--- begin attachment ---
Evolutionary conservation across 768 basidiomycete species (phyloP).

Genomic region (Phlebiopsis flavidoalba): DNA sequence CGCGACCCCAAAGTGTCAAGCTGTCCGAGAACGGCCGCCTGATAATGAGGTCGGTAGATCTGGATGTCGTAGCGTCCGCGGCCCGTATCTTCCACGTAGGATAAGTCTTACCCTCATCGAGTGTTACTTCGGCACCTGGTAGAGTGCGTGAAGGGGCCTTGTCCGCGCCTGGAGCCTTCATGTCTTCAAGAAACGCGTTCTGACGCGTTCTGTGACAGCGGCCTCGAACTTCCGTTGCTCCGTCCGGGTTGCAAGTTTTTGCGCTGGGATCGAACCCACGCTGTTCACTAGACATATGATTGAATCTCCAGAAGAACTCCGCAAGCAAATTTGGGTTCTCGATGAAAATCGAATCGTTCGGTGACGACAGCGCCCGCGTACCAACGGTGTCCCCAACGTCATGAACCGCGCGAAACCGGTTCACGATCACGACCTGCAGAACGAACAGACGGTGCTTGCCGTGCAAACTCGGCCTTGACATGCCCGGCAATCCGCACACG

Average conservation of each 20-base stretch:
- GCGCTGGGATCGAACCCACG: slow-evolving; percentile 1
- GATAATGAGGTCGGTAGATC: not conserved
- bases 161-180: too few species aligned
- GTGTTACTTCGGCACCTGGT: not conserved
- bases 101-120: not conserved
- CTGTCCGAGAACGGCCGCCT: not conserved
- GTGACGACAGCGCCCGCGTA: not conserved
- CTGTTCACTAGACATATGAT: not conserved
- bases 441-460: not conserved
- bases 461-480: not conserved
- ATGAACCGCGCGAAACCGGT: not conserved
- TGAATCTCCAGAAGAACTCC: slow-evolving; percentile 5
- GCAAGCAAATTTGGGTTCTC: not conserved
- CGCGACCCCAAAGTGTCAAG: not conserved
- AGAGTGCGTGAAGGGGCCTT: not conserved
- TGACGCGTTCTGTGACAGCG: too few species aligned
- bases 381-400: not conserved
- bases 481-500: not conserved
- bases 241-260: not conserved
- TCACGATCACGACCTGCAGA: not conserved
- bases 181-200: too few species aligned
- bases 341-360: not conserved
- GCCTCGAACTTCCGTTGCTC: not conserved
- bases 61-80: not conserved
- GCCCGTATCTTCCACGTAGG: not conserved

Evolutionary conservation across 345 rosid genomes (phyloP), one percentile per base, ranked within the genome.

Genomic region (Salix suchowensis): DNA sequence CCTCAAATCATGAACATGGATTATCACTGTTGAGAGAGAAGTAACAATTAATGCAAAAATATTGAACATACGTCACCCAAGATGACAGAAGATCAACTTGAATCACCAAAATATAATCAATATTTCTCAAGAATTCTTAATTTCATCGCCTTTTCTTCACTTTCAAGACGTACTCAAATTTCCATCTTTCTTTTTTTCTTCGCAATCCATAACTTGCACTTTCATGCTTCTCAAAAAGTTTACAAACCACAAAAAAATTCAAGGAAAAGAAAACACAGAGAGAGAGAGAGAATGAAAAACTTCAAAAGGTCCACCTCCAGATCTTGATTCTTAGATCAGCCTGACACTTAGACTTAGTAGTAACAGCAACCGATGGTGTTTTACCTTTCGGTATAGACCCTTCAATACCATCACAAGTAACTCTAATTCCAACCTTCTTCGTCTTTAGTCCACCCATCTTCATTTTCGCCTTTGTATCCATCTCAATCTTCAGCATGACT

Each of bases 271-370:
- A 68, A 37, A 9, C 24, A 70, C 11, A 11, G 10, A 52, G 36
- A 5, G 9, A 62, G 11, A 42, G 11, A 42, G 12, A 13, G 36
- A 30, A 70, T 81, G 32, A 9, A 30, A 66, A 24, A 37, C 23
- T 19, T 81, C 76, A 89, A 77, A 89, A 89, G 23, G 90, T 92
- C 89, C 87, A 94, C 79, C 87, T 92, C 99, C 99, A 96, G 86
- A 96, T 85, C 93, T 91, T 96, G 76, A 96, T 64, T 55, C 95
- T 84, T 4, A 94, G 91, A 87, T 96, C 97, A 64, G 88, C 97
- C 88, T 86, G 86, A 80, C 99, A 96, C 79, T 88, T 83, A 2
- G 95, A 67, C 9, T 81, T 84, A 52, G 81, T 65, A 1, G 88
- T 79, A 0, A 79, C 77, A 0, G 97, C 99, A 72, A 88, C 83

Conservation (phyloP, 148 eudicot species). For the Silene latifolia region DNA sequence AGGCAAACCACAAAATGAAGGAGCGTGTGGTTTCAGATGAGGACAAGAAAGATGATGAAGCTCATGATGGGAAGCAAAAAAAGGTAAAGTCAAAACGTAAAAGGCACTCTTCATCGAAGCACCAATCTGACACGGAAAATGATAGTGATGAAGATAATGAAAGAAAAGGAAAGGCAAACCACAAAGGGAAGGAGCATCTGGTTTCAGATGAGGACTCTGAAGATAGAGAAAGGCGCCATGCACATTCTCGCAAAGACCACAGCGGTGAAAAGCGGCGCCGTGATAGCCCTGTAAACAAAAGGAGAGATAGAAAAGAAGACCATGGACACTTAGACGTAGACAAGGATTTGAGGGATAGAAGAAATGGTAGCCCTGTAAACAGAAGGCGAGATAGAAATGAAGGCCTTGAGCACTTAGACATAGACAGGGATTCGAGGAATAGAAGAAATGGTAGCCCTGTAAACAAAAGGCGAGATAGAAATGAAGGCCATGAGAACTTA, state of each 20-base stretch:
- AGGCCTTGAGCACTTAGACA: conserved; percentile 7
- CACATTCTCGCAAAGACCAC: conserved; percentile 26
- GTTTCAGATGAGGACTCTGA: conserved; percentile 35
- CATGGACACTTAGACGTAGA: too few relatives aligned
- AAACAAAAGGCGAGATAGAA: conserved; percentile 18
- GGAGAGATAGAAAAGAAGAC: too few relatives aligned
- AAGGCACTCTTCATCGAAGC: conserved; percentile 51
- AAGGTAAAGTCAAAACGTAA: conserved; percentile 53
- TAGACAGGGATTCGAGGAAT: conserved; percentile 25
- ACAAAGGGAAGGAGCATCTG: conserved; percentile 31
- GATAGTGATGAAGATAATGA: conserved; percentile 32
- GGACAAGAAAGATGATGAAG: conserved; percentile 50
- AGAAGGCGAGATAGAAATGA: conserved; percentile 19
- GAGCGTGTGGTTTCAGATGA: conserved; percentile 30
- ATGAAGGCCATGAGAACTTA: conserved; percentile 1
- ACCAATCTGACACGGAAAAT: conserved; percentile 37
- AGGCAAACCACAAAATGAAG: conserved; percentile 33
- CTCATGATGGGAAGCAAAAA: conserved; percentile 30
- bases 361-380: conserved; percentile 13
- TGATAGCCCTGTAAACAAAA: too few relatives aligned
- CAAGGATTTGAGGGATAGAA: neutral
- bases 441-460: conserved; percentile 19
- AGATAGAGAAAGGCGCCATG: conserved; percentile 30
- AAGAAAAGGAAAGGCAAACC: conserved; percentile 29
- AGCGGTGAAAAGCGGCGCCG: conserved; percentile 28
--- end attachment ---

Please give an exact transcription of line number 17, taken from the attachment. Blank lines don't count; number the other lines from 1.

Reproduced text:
- CGCGACCCCAAAGTGTCAAG: not conserved